This collection of data can be combined in a single series, or you can use Flux lang to combine and review this data to gather insights. 

Q8. There are several time series databases available in the market. What makes InfluxDB time series database unique?

Ryan Betts: When doing a comparison, the entire InfluxDB Platform should be taken into account. There are multiple types of databases that get brought up for comparison. Mostly, these are distributed databases like Cassandra or more time-series-focused databases like Graphite or RRD. When comparing InfluxDB with Cassandra or HBase, there are some stark differences. First, those databases require a significant investment in developer time and code to recreate the functionality provided out of the box by InfluxDB. Finally, they’ll have to create an API to write and query their new service.

Developers using Cassandra or HBase need to write tools for data collection, introduce a real-time processing system and write code for monitoring and alerting. Finally, they’ll need to write a visualization engine to display the time series data to the user. While some of these tasks are handled with other time series databases, there are a few key differences between the other solutions and InfluxDB. First, other time series solutions like Graphite or OpenTSDB are designed with only regular time series data in mind and don’t have the ability to store raw high-precision data and downsample it on the fly.

While with other time series databases, the developer must summarize their data before they put it into the database, InfluxDB lets the developer seamlessly transition from raw time series data into summarizations.

InfluxDB also has key advantages for developers over Amazon Timestream. Among them:

  • InfluxData is first and foremost an open source company. It is committed to sharing ideas and information openly, collaborating on solutions and providing full transparency to drive innovation.
  • Hybrid cloud and on-premises support. Every business has specific functionalities, and a hybrid cloud system offers the flexibility to choose services that best fit their needs, whether to support GDPR regulatory requirements or teams that are spread across multiple providers.

Q9. What distinguishes the time series workload?

Ryan Betts: Time series databases have key architectural design properties that make them very different from other databases. These include time-stamped data storage and compression, data lifecycle management, data summarization, ability to handle large time-series-dependent scans of many records, and time-series-aware queries.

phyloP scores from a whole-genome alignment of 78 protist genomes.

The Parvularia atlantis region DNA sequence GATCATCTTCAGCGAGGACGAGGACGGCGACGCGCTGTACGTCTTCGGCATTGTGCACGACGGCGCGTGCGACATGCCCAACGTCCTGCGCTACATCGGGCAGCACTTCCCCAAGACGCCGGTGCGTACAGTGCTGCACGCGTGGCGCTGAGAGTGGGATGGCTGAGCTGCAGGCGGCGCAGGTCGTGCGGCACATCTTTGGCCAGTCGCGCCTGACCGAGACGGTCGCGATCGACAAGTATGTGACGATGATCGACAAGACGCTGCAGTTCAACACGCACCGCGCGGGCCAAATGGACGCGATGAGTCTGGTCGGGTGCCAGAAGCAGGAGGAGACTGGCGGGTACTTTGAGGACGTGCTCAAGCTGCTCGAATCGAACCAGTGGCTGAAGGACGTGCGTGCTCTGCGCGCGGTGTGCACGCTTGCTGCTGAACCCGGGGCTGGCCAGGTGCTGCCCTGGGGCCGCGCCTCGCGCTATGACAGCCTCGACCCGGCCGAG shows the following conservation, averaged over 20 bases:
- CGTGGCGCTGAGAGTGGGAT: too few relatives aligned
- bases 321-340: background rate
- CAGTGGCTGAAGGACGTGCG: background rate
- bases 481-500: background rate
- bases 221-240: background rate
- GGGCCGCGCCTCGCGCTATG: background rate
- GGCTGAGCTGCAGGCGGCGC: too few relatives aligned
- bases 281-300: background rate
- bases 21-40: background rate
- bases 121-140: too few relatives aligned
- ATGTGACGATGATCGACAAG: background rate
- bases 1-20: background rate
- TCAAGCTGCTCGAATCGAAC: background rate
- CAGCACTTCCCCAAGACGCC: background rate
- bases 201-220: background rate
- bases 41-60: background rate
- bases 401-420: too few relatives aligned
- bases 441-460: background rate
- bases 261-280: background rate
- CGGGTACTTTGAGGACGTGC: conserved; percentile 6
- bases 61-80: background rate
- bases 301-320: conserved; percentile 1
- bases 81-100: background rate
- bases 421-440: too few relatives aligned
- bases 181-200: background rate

For example: With a time series database, it is common to request a summary of data over a large time period. This requires going over a range of data points to perform some computation like a percentile increase this month of a metric over the same period in the last six months, summarized by month. This kind of workload is very difficult to optimize for with a distributed key value store. TSDB’s are optimized for exactly this use case giving millisecond- level query times over months of data.

Q10. Let’s talk about integrations. Software services don’t work alone. Suppose an application relies on Amazon Web Services, or monitors Kubernetes with Grafana or deploys applications through Docker, how easy is it to integrate them with InfluxDB?

Ryan Betts: InfluxData provides tools and services that help you integrate your favorite systems across the spectrum of IT offerings, from applications to services, databases to containers. We currently offer 200+ Telegraf plugins to allow these seamless integrations. Developers using the InfluxDB platform build their applications with less effort, less code, and less configuration with the use of a set of powerful APIs and tools. InfluxDB client libraries are language-specific tools that integrate with the InfluxDB API and can be used to write data into InfluxDB as well as query the stored data.


Ryan Betts is VP of Engineering at InfluxData. Ryan has been building high performance infrastructure software for over twenty years. Prior to InfluxData, Ryan was the second employee and CTO at VoltDB. Before VoltDB, he spent time building SOA security and core networking products. Ryan holds a B.S. in Mathematics from Worcester Polytechnic Institute and an MBA from Babson College.


influxdata/influxdb: Scalable datastore for metrics – GitHub

Introduction to Time Series Databases | Getting Started [1 of 7] YouTube